As he fumbles with the pesky lock on the storm door, through the foggy glass I see tonight's agony etched in his face. I wonder what specters lurched into consciousness when he faced armed men coming for his wife.
He offers a weak smile. "Ah, Sister Josephe." His jaw line and thick shoulders suggest strength, but he battles diabetes and a sharp ulcer.
"Oh, David, I'm so sorry." I glance around. "Where are the children?"
"They are sleeping." His face creases in pain. "All of us were crying. But I told them, 'We eat now, then go to sleep. Tomorrow we gonna get Mommy home.' But I could not eat." He gestures for me to sit on the couch and takes his place next to me. "What we gonna do now?"
"We're going to call an immigration attorney, but first I need more information. Who actually took her?"
"Immigration. Three policemen, two came in the house, one stays outside."
I'm confused. Policemen? This does not sound like Immigration.
"Were they wearing uniforms? Did they show you any I.D.?"
"No I.D. They say they gonna deport her. No uniforms, but they have big letters, P-O-L-I-C-E, on their" — he runs his big hand across his chest — "I don't know how you say in English."
"Vests? Bulletproof vests?"
"I don't know. They wear shirts, pants, like everyday clothes. But on top of their jackets ... black with big white letters, POLICE." He gestures again.
"Did they have guns?"
His eyebrows lift. He nods, raises his pitch. "Yes! Yes!"
The story comes tumbling out. In the Bakala home, because work schedules have the whole family on the road by 5:20 A.M., bedtimes are early. Before dinner, everyone gets cleaned up and ready for bed. Regina was in the shower, their meal was in the oven, the kids were playing upstairs, and David was watching French cable news. Doorbell rang. Kids came running. David opened the front door. His eyes locked on the word "POLICE."
"The big one, he asks me" — David puffs out his chest and turns down the corners of his mouth — "'Does Andes Imwa live here?'"
Andes is Regina's official first name; Imwa is her paternal surname. Her middle name, Aboy, is her maternal surname. When she was eight, Mobutu had ordered Western-sounding baptismal names — hers is Regina Elizabeth — replaced with names of family ancestors. His campaign for authenticity tried to restore African pride after decades of colonialism, but it quickly deteriorated into a personality cult broadly derided as Mobutuism. Regina insists on using her "Christian" name.
"I say, 'Yes, she is here. She is in the shower.'" His voice turns gruff. "The big man — the main one — has a clipboard with many papers. He cannot find Regina's name. He go like this." David rifles through an imaginary stack. He shakes his head. "I think, how many people is this guy looking for? He does not know what he is doing — too many papers, nothing in order."
With typical African hospitality, David invited them inside to sit down, but neither did.
He demonstrates how the chief officer drew himself up to full height and muscled his way close to his face. "You got a gun?" David said no, backing into the children. "Knives? Weapons of any kind?"
David blurts, "No. No," showing me how he hiked his shoulders and opened his arms, palms up, fingers spread wide, his hands moving in tight circles. "Nothing. Knives for kitchen, that's all. No weapons."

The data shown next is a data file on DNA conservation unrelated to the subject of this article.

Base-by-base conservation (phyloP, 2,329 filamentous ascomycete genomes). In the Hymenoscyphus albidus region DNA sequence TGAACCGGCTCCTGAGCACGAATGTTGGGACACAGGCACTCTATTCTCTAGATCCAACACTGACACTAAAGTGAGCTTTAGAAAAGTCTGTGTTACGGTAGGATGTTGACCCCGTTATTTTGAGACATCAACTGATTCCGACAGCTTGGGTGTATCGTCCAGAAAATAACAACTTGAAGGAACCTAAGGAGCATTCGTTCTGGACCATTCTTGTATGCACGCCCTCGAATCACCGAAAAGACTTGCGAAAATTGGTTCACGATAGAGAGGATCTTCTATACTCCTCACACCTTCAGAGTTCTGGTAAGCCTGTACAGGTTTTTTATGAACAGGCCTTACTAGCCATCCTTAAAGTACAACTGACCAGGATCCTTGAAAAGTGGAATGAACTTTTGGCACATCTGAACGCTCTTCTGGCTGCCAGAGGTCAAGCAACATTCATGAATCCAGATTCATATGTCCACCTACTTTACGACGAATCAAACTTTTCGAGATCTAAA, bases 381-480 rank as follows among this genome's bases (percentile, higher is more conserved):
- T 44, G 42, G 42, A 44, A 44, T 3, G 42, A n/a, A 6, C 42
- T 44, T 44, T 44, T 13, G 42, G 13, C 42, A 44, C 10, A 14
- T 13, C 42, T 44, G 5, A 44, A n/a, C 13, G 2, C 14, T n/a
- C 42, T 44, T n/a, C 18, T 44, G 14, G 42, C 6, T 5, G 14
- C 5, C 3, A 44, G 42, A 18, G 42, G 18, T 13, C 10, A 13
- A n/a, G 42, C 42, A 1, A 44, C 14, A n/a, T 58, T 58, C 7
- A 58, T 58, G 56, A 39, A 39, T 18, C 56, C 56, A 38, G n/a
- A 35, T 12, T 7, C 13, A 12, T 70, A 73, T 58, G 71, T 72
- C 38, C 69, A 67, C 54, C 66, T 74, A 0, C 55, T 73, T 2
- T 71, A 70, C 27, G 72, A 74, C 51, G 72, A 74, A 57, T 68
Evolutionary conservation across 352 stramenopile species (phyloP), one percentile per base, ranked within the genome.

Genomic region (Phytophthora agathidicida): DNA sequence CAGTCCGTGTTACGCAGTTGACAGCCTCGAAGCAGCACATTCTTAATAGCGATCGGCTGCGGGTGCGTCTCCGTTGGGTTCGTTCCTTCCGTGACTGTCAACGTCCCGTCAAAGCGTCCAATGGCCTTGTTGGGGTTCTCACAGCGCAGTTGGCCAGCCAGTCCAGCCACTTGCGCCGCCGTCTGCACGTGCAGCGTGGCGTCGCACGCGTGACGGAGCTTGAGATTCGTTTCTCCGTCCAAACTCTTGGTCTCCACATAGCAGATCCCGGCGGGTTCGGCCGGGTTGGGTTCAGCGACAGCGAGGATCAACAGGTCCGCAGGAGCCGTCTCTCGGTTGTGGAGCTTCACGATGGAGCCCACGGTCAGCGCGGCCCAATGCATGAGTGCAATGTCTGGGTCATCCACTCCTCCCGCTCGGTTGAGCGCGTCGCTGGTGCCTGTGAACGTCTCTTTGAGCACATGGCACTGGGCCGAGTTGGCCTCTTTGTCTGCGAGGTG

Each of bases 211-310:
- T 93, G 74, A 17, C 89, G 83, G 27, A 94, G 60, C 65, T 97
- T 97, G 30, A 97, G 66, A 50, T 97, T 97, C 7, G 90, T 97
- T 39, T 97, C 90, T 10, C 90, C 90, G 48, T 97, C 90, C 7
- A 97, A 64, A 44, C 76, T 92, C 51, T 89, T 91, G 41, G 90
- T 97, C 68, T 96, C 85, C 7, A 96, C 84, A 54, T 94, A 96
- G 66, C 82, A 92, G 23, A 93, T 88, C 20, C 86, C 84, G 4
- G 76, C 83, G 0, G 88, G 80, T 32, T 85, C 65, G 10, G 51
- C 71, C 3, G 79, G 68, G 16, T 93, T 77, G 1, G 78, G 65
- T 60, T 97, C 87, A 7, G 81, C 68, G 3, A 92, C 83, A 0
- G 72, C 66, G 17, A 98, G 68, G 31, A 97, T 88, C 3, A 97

Both agents moved quickly through the living room, examining shelves, and the kitchen, opening cupboards and drawers, then checking the back entryway. They searched the hallway linen closet, headed into the children's room and closet, and, last, the master bedroom — closet, drawers. When they returned to the living room, the hefty officer drew close to David's face. "You better not be lying!"
"The children — are they seeing all this?" I ask.
"Yes! Lydia, she push close to my leg, crying."
I imagine the kindergartner, her almond-shaped eyes staring at the big man's black gun inches from her face.
"Christopher was not shy. He say to the mean one, 'Stop talking to my daddy like that!'"
My eyes widen. "Little Christopher?"
David grins. "Yes, Christopher!" The grin disappears. "This man, he is not happy. When the kids start to cry, he says, 'Take them to their room and shut the door.'" He winces. "So I do."
Last spring, the Bakalas had been thrilled to put a down payment on their first home, a tiny bungalow with four small rooms and a bath that opens into a small hub — the hallway. With the children's bedroom kitty-corner from the living room, everything could be heard clearly on either side of the hollow door — the gruff questions, the fear in Daddy's answers, their wailing.
"Then this guy, he gets close and points at me. 'You!'" David jabs his index finger at me. "'You are not from this country. You are not a citizen, are you? Show me your papers.'"
David hurried into the master bedroom, the agents right on his heels. Taking his briefcase from the closet, he opened it and paged through the top papers, quickly finding the judge's decision. He pointed to the words "withholding of removal."
"That means I cannot be deported," David says. "But the agent, he say to me, 'Do not be so sure.'" He snaps his jaw up, imitating the officer. "'Next time we come, it will be for you!'"
I put my hand on his shoulder. "No, David. No one can force you to leave America."
He does not look convinced.
What David did not know, what I did not know, and what many others do not know is that all David needed to say was I want to speak to my lawyer. Nothing more. (Continues...)
Excerpted from Rescuing Regina by Josephe Marie Flynn. Copyright © 2011 Josephe Marie Flynn, SSND. Excerpted by permission of Chicago Review Press Incorporated.